“It comes down to staying in a building that has a strong anchor of food and beverage on the ground floor,” she concludes.
Know your community
Understanding the community of a site and the resident it will attract in granular detail is particularly important to Campbell, who says the business’ approach to hospitality is different practically on a building-by-building basis.
“It didn’t really work until we started doing those focus groups and research to understand what people wanted,” she says.
She emphasises the group’s focus is not just on students as a homogenous group, but consistently asking the question: for which students is a property being developed? In some sites, she says, domestic students are not interested in ‘organised fun’, whereas first years and international students living in studios appreciate the opportunity to participate in activities – implementing an overarching policy across all sites just didn’t work.
“It drove home to us the importance to target the both the physical and service offering to the segment of student,” she explains.
A recent discussion at the Resort & Residential Hospitality Forum similarly concluded that developers and operators that can create sociable environments and a sense of community within branded residences and new living concepts were the most likely to succeed.
Post-pandemic shifts in living sectors
However, like all sectors the pandemic has impacted different living segments in different ways, so how have these areas evolved post-pandemic and which ones are still proving attractive to investors? Campbell says, for example, that there has been a shift towards more flexible and shorter rental terms in the student sector.
“In Covid, operators were forced to offer students, particularly international students, term-based or semester-based rental contracts and renewals,” she points out. She highlights that, although this may not initially have been attractive for operators, the group has found around 90% of students renew and some occupancy levels even improved on offering this option.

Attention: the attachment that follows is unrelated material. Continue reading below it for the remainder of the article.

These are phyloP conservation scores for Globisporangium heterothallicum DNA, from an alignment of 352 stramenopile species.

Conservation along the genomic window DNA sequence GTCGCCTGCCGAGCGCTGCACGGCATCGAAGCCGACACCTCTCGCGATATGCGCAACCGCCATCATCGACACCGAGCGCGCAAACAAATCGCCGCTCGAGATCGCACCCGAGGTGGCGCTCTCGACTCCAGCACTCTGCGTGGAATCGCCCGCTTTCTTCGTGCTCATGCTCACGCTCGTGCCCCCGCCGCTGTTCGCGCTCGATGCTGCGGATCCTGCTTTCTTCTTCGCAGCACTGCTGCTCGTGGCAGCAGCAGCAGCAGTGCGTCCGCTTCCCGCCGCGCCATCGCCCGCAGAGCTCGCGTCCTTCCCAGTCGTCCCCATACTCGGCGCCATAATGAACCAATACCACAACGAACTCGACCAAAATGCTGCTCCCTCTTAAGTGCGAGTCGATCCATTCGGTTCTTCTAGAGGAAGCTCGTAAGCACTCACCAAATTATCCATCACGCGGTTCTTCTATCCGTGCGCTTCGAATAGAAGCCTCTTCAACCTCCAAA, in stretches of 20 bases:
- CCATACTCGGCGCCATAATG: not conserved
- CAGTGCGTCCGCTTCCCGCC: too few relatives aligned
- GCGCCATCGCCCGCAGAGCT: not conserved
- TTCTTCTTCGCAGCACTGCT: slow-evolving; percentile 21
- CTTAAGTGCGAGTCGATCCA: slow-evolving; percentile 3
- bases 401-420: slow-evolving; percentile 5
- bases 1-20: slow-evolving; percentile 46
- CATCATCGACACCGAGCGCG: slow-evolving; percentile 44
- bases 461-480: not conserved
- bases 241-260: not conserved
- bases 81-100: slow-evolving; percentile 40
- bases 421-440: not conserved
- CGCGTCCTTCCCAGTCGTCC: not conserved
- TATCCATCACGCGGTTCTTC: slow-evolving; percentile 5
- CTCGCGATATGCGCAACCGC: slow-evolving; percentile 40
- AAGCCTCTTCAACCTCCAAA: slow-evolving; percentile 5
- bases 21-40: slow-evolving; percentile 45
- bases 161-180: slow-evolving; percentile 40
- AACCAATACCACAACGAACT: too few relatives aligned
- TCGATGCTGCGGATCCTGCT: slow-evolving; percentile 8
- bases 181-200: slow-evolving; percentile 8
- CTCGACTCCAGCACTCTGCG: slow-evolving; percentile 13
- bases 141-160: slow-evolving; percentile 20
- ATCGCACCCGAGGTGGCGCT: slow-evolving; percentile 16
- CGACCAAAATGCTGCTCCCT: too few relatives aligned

Meanwhile, Christie says the Ukraine war has impacted construction costs, and although capex has been “slightly cooling” post-summer, what hasn’t is the cost of debt.
“We’re seeing that increasing and we’re having to look at other ways we can get around that, mainly speaking to capital partners to see if we can fund deals wholly with equity,” she says.
However, market uncertainties and challenges don’t appear to be putting off investors. “We need to not be distracted by the noise now and focus on the future,” says Okada Young. “We have the appetite to continue investing, we just have to price in that risk accordingly.”
She adds: “Where we’ve had a lot of success is in building businesses in more nascent sectors, so more and more we’re looking into areas we haven’t accessed before. We’d absolutely love to get into the senior living business and it’s just been challenging to find the right entry point. For us, in this competitive market where there’s a lot of capital and investors flocking to these newer concepts and spaces, we have to be a bit open-minded and just make sure that we’re keeping our eyes and minds open to these new opportunities.”
All those quoted in the article appeared on stage at the Annual Hotel Conference held in Manchester between October 3 and 4, in a session called: Hybrid Hospitality: Opportunity in the Living Sectors.